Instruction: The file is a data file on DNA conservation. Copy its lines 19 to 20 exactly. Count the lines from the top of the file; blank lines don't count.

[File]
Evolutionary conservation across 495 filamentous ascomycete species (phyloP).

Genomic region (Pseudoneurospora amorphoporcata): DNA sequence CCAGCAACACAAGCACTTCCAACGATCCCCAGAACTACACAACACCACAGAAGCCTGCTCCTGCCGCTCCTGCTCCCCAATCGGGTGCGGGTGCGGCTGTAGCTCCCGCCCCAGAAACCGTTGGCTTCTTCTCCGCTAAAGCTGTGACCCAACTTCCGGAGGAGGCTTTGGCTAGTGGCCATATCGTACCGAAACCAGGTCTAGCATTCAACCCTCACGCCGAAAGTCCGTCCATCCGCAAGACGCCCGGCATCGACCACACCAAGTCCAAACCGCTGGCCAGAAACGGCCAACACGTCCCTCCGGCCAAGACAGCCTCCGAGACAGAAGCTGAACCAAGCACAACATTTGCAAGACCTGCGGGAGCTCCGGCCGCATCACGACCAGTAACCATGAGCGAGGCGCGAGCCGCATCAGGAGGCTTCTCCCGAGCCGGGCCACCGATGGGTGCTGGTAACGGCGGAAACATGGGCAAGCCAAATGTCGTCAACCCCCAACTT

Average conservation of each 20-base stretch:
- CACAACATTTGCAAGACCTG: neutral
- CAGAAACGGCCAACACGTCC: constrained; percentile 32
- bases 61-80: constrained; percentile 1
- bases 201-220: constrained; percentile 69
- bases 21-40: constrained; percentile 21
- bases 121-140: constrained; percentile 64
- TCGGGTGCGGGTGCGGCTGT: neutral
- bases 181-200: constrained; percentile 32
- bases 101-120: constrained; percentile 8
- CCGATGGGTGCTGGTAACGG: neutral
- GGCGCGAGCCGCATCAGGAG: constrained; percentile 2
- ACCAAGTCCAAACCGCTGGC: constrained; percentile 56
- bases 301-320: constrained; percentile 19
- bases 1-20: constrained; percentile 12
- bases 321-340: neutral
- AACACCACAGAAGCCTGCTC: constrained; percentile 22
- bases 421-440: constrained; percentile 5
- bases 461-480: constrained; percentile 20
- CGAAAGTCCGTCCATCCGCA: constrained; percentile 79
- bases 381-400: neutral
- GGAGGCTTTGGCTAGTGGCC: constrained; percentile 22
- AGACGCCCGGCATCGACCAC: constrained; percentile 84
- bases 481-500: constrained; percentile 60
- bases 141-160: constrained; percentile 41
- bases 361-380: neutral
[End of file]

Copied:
- AACACCACAGAAGCCTGCTC: constrained; percentile 22
- bases 421-440: constrained; percentile 5